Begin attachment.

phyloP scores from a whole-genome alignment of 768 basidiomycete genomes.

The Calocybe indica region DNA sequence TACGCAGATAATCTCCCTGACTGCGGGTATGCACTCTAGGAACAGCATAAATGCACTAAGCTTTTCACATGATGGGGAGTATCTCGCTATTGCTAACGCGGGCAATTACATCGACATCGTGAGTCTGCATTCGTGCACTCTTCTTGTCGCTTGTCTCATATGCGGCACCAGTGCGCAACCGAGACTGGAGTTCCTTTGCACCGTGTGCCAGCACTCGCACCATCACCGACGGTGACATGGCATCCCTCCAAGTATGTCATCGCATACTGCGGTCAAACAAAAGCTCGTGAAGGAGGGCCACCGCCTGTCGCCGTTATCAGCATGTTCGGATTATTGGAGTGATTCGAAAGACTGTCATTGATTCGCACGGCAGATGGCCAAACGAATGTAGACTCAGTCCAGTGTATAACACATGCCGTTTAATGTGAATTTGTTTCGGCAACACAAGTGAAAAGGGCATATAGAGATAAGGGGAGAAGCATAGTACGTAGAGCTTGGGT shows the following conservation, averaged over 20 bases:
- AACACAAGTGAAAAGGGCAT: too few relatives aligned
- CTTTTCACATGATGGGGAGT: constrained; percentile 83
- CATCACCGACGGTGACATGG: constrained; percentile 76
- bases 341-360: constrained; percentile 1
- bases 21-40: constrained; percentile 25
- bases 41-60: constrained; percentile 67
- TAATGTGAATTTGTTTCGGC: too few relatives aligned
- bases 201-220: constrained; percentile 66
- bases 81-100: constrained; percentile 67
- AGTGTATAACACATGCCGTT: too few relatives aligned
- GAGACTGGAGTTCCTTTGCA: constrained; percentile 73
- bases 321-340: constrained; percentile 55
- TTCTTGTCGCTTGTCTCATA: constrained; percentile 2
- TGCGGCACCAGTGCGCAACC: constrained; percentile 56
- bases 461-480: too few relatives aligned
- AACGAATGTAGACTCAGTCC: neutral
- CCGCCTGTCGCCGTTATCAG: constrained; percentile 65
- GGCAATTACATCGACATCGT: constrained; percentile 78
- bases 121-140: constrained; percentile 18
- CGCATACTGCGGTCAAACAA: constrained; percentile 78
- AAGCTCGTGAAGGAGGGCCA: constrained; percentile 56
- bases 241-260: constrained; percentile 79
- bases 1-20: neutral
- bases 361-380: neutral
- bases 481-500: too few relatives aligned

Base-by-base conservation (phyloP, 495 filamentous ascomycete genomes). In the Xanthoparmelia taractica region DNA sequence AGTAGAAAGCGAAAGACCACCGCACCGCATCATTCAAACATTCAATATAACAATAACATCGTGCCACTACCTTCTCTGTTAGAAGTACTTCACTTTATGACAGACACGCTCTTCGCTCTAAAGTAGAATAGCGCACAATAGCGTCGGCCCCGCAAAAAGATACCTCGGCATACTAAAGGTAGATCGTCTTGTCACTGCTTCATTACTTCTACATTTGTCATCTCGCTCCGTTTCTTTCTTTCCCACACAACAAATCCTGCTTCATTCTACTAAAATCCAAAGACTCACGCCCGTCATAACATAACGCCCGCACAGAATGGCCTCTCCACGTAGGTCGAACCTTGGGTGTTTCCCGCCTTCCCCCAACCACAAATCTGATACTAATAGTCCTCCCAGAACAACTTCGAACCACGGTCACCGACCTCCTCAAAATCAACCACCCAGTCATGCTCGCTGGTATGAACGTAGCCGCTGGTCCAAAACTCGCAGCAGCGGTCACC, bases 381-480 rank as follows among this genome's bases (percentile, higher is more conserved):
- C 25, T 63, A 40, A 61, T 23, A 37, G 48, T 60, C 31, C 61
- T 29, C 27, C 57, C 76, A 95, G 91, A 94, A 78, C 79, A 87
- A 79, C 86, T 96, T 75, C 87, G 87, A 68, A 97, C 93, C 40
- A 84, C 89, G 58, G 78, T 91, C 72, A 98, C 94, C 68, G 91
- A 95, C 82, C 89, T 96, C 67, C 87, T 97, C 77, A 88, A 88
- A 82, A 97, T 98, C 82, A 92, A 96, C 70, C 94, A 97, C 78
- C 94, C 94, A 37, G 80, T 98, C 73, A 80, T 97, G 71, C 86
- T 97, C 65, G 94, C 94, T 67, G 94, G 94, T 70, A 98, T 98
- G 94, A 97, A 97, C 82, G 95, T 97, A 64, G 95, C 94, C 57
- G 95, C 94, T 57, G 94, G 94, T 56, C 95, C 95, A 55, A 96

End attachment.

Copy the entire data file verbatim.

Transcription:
phyloP scores from a whole-genome alignment of 768 basidiomycete genomes.

The Calocybe indica region DNA sequence TACGCAGATAATCTCCCTGACTGCGGGTATGCACTCTAGGAACAGCATAAATGCACTAAGCTTTTCACATGATGGGGAGTATCTCGCTATTGCTAACGCGGGCAATTACATCGACATCGTGAGTCTGCATTCGTGCACTCTTCTTGTCGCTTGTCTCATATGCGGCACCAGTGCGCAACCGAGACTGGAGTTCCTTTGCACCGTGTGCCAGCACTCGCACCATCACCGACGGTGACATGGCATCCCTCCAAGTATGTCATCGCATACTGCGGTCAAACAAAAGCTCGTGAAGGAGGGCCACCGCCTGTCGCCGTTATCAGCATGTTCGGATTATTGGAGTGATTCGAAAGACTGTCATTGATTCGCACGGCAGATGGCCAAACGAATGTAGACTCAGTCCAGTGTATAACACATGCCGTTTAATGTGAATTTGTTTCGGCAACACAAGTGAAAAGGGCATATAGAGATAAGGGGAGAAGCATAGTACGTAGAGCTTGGGT shows the following conservation, averaged over 20 bases:
- AACACAAGTGAAAAGGGCAT: too few relatives aligned
- CTTTTCACATGATGGGGAGT: constrained; percentile 83
- CATCACCGACGGTGACATGG: constrained; percentile 76
- bases 341-360: constrained; percentile 1
- bases 21-40: constrained; percentile 25
- bases 41-60: constrained; percentile 67
- TAATGTGAATTTGTTTCGGC: too few relatives aligned
- bases 201-220: constrained; percentile 66
- bases 81-100: constrained; percentile 67
- AGTGTATAACACATGCCGTT: too few relatives aligned
- GAGACTGGAGTTCCTTTGCA: constrained; percentile 73
- bases 321-340: constrained; percentile 55
- TTCTTGTCGCTTGTCTCATA: constrained; percentile 2
- TGCGGCACCAGTGCGCAACC: constrained; percentile 56
- bases 461-480: too few relatives aligned
- AACGAATGTAGACTCAGTCC: neutral
- CCGCCTGTCGCCGTTATCAG: constrained; percentile 65
- GGCAATTACATCGACATCGT: constrained; percentile 78
- bases 121-140: constrained; percentile 18
- CGCATACTGCGGTCAAACAA: constrained; percentile 78
- AAGCTCGTGAAGGAGGGCCA: constrained; percentile 56
- bases 241-260: constrained; percentile 79
- bases 1-20: neutral
- bases 361-380: neutral
- bases 481-500: too few relatives aligned

Base-by-base conservation (phyloP, 495 filamentous ascomycete genomes). In the Xanthoparmelia taractica region DNA sequence AGTAGAAAGCGAAAGACCACCGCACCGCATCATTCAAACATTCAATATAACAATAACATCGTGCCACTACCTTCTCTGTTAGAAGTACTTCACTTTATGACAGACACGCTCTTCGCTCTAAAGTAGAATAGCGCACAATAGCGTCGGCCCCGCAAAAAGATACCTCGGCATACTAAAGGTAGATCGTCTTGTCACTGCTTCATTACTTCTACATTTGTCATCTCGCTCCGTTTCTTTCTTTCCCACACAACAAATCCTGCTTCATTCTACTAAAATCCAAAGACTCACGCCCGTCATAACATAACGCCCGCACAGAATGGCCTCTCCACGTAGGTCGAACCTTGGGTGTTTCCCGCCTTCCCCCAACCACAAATCTGATACTAATAGTCCTCCCAGAACAACTTCGAACCACGGTCACCGACCTCCTCAAAATCAACCACCCAGTCATGCTCGCTGGTATGAACGTAGCCGCTGGTCCAAAACTCGCAGCAGCGGTCACC, bases 381-480 rank as follows among this genome's bases (percentile, higher is more conserved):
- C 25, T 63, A 40, A 61, T 23, A 37, G 48, T 60, C 31, C 61
- T 29, C 27, C 57, C 76, A 95, G 91, A 94, A 78, C 79, A 87
- A 79, C 86, T 96, T 75, C 87, G 87, A 68, A 97, C 93, C 40
- A 84, C 89, G 58, G 78, T 91, C 72, A 98, C 94, C 68, G 91
- A 95, C 82, C 89, T 96, C 67, C 87, T 97, C 77, A 88, A 88
- A 82, A 97, T 98, C 82, A 92, A 96, C 70, C 94, A 97, C 78
- C 94, C 94, A 37, G 80, T 98, C 73, A 80, T 97, G 71, C 86
- T 97, C 65, G 94, C 94, T 67, G 94, G 94, T 70, A 98, T 98
- G 94, A 97, A 97, C 82, G 95, T 97, A 64, G 95, C 94, C 57
- G 95, C 94, T 57, G 94, G 94, T 56, C 95, C 95, A 55, A 96